Peston’s observations give Prime Minister May’s famous speech “…if you believe you’re a citizen of the world, you’re a citizen of nowhere…” a much darker hue.

With this swirling mass of anger and despair, now comes the most significant foreign policy and trade negotiations of our recent history. It’s a moment that is looked forward to here by Fintan O Toole (‘Britain the End of a Fantasy’):

“Last year’s triumph for Brexit has often been paired with the rise of Donald Trump as evidence of a populist surge. But most of those joining in with the ecstasies of English nationalist self-assertion were imposters. Brexit is an elite project dressed up in rough attire. When its Oxbridge-educated champions coined the appealing slogan “Take back control,” they cleverly neglected to add that they really meant control by and for the elite. The problem is that, as the elections showed, too many voters thought the control should belong to themselves.

Theresa May is a classic phony Brexiter. She didn’t support it in last year’s referendum and there is no reason to think that, in private, she has ever changed her mind. But she saw that the path to power led toward the cliff edge, from which Britain will take its leap into an unknown future entirely outside the European Union. Her strategy was one of appeasement—of the nationalist zealots in her own party, of the voters who had backed the hard-right UK Independence Party (UKIP), and of the hysterically jingoistic Tory press, especially The Daily Mail.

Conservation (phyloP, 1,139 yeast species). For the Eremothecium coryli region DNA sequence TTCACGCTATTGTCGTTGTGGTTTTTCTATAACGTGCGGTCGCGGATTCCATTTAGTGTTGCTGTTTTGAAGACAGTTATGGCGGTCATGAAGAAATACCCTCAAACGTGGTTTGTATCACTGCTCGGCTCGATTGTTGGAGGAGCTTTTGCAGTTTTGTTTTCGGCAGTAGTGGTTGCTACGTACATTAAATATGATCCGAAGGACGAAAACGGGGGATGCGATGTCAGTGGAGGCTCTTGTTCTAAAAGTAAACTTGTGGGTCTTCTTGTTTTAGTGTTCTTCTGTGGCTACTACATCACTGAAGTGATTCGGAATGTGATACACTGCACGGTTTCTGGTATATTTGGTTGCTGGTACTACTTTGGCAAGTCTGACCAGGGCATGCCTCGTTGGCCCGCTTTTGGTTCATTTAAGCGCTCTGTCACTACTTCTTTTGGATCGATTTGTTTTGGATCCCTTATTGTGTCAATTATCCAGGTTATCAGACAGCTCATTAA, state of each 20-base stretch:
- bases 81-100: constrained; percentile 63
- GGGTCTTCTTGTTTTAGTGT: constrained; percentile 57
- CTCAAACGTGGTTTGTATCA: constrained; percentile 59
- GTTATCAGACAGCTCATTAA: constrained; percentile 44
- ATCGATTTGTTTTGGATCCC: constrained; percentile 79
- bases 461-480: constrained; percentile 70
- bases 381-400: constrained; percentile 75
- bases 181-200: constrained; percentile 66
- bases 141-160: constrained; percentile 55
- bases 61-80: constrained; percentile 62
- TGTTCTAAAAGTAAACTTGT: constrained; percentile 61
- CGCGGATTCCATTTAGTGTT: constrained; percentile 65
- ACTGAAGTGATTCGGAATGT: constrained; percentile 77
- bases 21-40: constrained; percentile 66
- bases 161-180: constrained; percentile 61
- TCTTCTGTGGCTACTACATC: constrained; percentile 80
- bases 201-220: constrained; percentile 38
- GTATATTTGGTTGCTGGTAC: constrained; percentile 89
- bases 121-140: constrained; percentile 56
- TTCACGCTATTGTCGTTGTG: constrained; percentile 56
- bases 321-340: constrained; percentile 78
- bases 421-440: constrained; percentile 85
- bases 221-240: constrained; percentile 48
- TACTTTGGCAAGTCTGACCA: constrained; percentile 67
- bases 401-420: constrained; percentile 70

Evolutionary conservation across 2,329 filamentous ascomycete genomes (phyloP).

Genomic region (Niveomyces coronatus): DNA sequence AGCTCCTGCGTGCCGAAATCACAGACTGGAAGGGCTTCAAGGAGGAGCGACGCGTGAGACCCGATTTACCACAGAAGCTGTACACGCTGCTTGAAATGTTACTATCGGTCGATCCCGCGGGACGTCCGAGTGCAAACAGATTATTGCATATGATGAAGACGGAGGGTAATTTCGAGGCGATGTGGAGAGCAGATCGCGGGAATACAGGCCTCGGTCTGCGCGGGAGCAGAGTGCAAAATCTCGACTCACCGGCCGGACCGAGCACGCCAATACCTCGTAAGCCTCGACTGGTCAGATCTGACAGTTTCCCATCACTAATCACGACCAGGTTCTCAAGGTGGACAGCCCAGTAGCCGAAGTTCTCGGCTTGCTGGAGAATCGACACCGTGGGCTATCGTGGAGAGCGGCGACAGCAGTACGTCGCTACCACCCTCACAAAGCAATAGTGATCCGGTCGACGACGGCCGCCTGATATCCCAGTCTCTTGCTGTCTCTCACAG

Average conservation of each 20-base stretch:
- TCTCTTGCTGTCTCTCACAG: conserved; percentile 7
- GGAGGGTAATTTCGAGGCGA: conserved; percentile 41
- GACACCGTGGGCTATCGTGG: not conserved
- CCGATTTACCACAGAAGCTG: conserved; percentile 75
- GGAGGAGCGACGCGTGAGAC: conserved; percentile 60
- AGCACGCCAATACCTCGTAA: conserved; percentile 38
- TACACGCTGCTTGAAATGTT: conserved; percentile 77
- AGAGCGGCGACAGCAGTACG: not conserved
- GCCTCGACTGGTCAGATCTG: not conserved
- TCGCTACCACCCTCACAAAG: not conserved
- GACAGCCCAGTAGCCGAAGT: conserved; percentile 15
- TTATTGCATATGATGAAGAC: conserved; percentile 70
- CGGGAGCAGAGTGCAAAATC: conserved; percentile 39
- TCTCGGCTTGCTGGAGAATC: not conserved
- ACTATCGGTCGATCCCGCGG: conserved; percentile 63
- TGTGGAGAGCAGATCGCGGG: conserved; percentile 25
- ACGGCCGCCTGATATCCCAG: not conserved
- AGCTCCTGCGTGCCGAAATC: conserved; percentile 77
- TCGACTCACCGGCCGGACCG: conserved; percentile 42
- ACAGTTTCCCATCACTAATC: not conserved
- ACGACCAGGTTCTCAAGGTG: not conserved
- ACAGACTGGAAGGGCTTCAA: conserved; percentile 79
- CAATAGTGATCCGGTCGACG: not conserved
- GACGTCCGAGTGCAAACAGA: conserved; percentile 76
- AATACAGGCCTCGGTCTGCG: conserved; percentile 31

The actual result of the referendum last year was narrow and ambiguous. Fifty-two percent of voters backed Brexit but we know that many of them did so because they were reassured by Boris Johnson’s promise that, when it came to Europe, Britain could “have its cake and eat it.” It could both leave the EU and continue to enjoy all the benefits of membership. Britons could still trade freely with the EU and would be free to live, work, and study in any EU country just as before. This is, of course, a childish fantasy, and it is unlikely that Johnson himself really believed a word of it. It was just part of the game, a smart line that might win a debate at the Oxford Union.

But what do you do when your crowd-pleasing applause lines have to become public policy? The twenty-seven remaining member states of the EU have to try to extract a rational outcome from an essentially irrational process. They have to ask the simple question: What do you Brits actually want? And the answer is that the Brits want what they can’t possibly have. They want everything to change and everything to go as before. They want an end to immigration—except for all the immigrants they need to run their economy and health service. They want it to be 1900, when Britain was a superpower and didn’t have to make messy compromises with foreigners.

To take power, May had to pretend that she, too, dreams these impossible dreams. And that led her to embrace a phony populism in which the narrow and ambiguous majority who voted for Brexit under false pretences are to be reimagined as “the people.”

“The People” can and must be evoked when it is politically useful, but when they emerge as actual people actually “taking back control” they are to be despised, smeared and treated as “saboteurs” and insurgents, “vile separatists” and Remoaners. As Peston suggested they are treated as less than human, certainly citizens of nowhere, possibly traitors.